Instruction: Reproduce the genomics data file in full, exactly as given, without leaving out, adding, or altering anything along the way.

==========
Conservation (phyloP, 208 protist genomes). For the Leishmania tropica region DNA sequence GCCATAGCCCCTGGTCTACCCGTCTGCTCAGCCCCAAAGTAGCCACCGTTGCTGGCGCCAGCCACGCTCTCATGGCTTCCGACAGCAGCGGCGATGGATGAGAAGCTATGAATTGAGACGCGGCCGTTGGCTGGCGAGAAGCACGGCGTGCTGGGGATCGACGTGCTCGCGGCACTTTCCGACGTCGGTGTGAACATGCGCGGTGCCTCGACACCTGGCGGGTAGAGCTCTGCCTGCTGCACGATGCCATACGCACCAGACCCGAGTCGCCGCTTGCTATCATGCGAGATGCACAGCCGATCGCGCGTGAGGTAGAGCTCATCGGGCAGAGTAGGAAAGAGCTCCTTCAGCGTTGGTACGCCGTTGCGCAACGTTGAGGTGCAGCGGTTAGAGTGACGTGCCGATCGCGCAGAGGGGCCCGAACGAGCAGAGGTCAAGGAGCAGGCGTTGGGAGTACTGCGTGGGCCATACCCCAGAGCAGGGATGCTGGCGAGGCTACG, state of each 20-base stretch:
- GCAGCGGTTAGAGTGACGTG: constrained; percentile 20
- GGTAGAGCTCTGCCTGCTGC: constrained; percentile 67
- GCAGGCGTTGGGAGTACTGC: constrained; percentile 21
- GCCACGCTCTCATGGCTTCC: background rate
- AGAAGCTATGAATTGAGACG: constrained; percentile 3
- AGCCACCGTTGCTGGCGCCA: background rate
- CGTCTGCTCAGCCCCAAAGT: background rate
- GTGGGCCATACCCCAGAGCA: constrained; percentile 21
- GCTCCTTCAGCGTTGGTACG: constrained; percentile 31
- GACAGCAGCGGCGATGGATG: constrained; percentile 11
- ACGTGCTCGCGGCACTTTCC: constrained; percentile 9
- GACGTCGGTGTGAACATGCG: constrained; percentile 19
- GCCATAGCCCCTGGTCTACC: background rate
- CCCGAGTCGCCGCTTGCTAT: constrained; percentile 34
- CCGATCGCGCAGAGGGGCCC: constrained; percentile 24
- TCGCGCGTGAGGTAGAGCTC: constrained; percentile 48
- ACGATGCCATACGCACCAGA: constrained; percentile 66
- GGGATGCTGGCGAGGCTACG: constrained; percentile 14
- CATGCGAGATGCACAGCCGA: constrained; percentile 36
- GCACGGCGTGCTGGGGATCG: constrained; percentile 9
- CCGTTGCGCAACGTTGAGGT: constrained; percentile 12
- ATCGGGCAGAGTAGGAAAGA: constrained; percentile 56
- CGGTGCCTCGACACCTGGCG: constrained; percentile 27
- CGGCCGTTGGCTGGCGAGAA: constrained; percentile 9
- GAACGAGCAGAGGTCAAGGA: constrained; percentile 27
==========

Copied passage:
Conservation (phyloP, 208 protist genomes). For the Leishmania tropica region DNA sequence GCCATAGCCCCTGGTCTACCCGTCTGCTCAGCCCCAAAGTAGCCACCGTTGCTGGCGCCAGCCACGCTCTCATGGCTTCCGACAGCAGCGGCGATGGATGAGAAGCTATGAATTGAGACGCGGCCGTTGGCTGGCGAGAAGCACGGCGTGCTGGGGATCGACGTGCTCGCGGCACTTTCCGACGTCGGTGTGAACATGCGCGGTGCCTCGACACCTGGCGGGTAGAGCTCTGCCTGCTGCACGATGCCATACGCACCAGACCCGAGTCGCCGCTTGCTATCATGCGAGATGCACAGCCGATCGCGCGTGAGGTAGAGCTCATCGGGCAGAGTAGGAAAGAGCTCCTTCAGCGTTGGTACGCCGTTGCGCAACGTTGAGGTGCAGCGGTTAGAGTGACGTGCCGATCGCGCAGAGGGGCCCGAACGAGCAGAGGTCAAGGAGCAGGCGTTGGGAGTACTGCGTGGGCCATACCCCAGAGCAGGGATGCTGGCGAGGCTACG, state of each 20-base stretch:
- GCAGCGGTTAGAGTGACGTG: constrained; percentile 20
- GGTAGAGCTCTGCCTGCTGC: constrained; percentile 67
- GCAGGCGTTGGGAGTACTGC: constrained; percentile 21
- GCCACGCTCTCATGGCTTCC: background rate
- AGAAGCTATGAATTGAGACG: constrained; percentile 3
- AGCCACCGTTGCTGGCGCCA: background rate
- CGTCTGCTCAGCCCCAAAGT: background rate
- GTGGGCCATACCCCAGAGCA: constrained; percentile 21
- GCTCCTTCAGCGTTGGTACG: constrained; percentile 31
- GACAGCAGCGGCGATGGATG: constrained; percentile 11
- ACGTGCTCGCGGCACTTTCC: constrained; percentile 9
- GACGTCGGTGTGAACATGCG: constrained; percentile 19
- GCCATAGCCCCTGGTCTACC: background rate
- CCCGAGTCGCCGCTTGCTAT: constrained; percentile 34
- CCGATCGCGCAGAGGGGCCC: constrained; percentile 24
- TCGCGCGTGAGGTAGAGCTC: constrained; percentile 48
- ACGATGCCATACGCACCAGA: constrained; percentile 66
- GGGATGCTGGCGAGGCTACG: constrained; percentile 14
- CATGCGAGATGCACAGCCGA: constrained; percentile 36
- GCACGGCGTGCTGGGGATCG: constrained; percentile 9
- CCGTTGCGCAACGTTGAGGT: constrained; percentile 12
- ATCGGGCAGAGTAGGAAAGA: constrained; percentile 56
- CGGTGCCTCGACACCTGGCG: constrained; percentile 27
- CGGCCGTTGGCTGGCGAGAA: constrained; percentile 9
- GAACGAGCAGAGGTCAAGGA: constrained; percentile 27